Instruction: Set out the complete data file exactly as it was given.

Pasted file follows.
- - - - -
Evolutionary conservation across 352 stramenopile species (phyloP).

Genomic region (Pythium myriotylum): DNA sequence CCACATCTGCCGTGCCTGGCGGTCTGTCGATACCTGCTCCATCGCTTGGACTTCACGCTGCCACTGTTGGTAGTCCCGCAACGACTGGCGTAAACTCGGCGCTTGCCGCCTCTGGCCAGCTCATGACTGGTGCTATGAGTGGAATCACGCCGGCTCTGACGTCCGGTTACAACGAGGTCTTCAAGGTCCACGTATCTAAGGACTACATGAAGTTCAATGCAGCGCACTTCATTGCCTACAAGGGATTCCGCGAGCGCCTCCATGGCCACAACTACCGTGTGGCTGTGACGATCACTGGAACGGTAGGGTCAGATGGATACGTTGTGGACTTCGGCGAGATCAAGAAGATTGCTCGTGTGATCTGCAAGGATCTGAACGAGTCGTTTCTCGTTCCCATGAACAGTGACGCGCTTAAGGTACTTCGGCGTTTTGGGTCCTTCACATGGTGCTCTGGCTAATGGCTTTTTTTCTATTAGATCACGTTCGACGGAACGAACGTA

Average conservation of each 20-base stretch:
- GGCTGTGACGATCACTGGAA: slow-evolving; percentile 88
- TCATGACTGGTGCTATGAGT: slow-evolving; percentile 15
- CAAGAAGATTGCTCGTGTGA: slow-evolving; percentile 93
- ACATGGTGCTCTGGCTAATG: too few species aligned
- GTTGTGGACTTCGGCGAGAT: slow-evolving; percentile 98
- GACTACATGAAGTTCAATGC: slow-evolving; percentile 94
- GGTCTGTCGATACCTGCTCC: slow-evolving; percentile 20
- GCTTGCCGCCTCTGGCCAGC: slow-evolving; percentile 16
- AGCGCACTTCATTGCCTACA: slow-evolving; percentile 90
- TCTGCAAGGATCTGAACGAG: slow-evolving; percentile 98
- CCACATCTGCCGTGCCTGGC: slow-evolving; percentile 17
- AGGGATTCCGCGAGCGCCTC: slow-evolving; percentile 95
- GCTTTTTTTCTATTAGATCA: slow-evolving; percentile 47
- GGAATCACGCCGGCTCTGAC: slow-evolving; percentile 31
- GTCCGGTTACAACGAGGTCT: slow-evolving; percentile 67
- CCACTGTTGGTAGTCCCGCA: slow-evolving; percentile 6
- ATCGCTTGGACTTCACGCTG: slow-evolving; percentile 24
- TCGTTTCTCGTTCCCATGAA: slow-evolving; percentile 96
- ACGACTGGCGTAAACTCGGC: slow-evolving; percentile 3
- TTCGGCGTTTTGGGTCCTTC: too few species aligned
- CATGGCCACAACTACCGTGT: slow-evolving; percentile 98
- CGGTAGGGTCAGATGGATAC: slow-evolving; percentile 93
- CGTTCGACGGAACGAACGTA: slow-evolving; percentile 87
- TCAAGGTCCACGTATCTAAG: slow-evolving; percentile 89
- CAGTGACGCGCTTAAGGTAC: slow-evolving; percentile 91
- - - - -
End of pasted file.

Evolutionary conservation across 352 stramenopile species (phyloP).

Genomic region (Pythium myriotylum): DNA sequence CCACATCTGCCGTGCCTGGCGGTCTGTCGATACCTGCTCCATCGCTTGGACTTCACGCTGCCACTGTTGGTAGTCCCGCAACGACTGGCGTAAACTCGGCGCTTGCCGCCTCTGGCCAGCTCATGACTGGTGCTATGAGTGGAATCACGCCGGCTCTGACGTCCGGTTACAACGAGGTCTTCAAGGTCCACGTATCTAAGGACTACATGAAGTTCAATGCAGCGCACTTCATTGCCTACAAGGGATTCCGCGAGCGCCTCCATGGCCACAACTACCGTGTGGCTGTGACGATCACTGGAACGGTAGGGTCAGATGGATACGTTGTGGACTTCGGCGAGATCAAGAAGATTGCTCGTGTGATCTGCAAGGATCTGAACGAGTCGTTTCTCGTTCCCATGAACAGTGACGCGCTTAAGGTACTTCGGCGTTTTGGGTCCTTCACATGGTGCTCTGGCTAATGGCTTTTTTTCTATTAGATCACGTTCGACGGAACGAACGTA

Average conservation of each 20-base stretch:
- GGCTGTGACGATCACTGGAA: slow-evolving; percentile 88
- TCATGACTGGTGCTATGAGT: slow-evolving; percentile 15
- CAAGAAGATTGCTCGTGTGA: slow-evolving; percentile 93
- ACATGGTGCTCTGGCTAATG: too few species aligned
- GTTGTGGACTTCGGCGAGAT: slow-evolving; percentile 98
- GACTACATGAAGTTCAATGC: slow-evolving; percentile 94
- GGTCTGTCGATACCTGCTCC: slow-evolving; percentile 20
- GCTTGCCGCCTCTGGCCAGC: slow-evolving; percentile 16
- AGCGCACTTCATTGCCTACA: slow-evolving; percentile 90
- TCTGCAAGGATCTGAACGAG: slow-evolving; percentile 98
- CCACATCTGCCGTGCCTGGC: slow-evolving; percentile 17
- AGGGATTCCGCGAGCGCCTC: slow-evolving; percentile 95
- GCTTTTTTTCTATTAGATCA: slow-evolving; percentile 47
- GGAATCACGCCGGCTCTGAC: slow-evolving; percentile 31
- GTCCGGTTACAACGAGGTCT: slow-evolving; percentile 67
- CCACTGTTGGTAGTCCCGCA: slow-evolving; percentile 6
- ATCGCTTGGACTTCACGCTG: slow-evolving; percentile 24
- TCGTTTCTCGTTCCCATGAA: slow-evolving; percentile 96
- ACGACTGGCGTAAACTCGGC: slow-evolving; percentile 3
- TTCGGCGTTTTGGGTCCTTC: too few species aligned
- CATGGCCACAACTACCGTGT: slow-evolving; percentile 98
- CGGTAGGGTCAGATGGATAC: slow-evolving; percentile 93
- CGTTCGACGGAACGAACGTA: slow-evolving; percentile 87
- TCAAGGTCCACGTATCTAAG: slow-evolving; percentile 89
- CAGTGACGCGCTTAAGGTAC: slow-evolving; percentile 91